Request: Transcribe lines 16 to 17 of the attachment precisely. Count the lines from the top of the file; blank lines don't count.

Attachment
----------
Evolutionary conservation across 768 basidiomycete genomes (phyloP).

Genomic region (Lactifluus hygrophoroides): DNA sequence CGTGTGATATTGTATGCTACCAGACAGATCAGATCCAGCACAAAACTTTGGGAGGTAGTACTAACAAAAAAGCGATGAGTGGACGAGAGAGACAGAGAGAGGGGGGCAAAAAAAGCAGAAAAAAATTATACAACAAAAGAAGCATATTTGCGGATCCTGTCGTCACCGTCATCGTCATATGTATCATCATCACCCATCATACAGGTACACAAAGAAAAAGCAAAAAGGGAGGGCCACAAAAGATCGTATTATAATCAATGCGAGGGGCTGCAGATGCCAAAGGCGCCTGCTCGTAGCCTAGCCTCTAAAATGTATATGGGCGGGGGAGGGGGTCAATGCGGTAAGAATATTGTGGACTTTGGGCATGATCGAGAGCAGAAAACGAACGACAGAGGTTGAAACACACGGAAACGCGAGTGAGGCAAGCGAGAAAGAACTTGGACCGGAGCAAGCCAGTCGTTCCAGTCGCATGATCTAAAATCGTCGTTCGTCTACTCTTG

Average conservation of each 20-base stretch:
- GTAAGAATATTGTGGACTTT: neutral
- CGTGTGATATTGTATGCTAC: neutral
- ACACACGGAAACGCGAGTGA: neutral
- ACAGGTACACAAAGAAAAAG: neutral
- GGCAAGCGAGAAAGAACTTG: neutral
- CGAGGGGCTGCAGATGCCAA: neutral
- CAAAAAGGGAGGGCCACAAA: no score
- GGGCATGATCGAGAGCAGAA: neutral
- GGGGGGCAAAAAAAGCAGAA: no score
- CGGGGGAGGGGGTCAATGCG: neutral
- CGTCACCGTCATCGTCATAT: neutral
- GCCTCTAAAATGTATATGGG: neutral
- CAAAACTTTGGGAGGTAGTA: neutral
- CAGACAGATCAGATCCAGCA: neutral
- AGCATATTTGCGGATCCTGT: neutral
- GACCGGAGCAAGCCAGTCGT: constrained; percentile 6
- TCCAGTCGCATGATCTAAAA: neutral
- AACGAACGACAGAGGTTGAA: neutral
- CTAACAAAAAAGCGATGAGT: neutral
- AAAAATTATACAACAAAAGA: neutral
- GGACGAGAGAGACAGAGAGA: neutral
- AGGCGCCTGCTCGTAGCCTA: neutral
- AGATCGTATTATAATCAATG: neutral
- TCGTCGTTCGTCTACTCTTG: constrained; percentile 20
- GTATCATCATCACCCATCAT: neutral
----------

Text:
- CAAAACTTTGGGAGGTAGTA: neutral
- CAGACAGATCAGATCCAGCA: neutral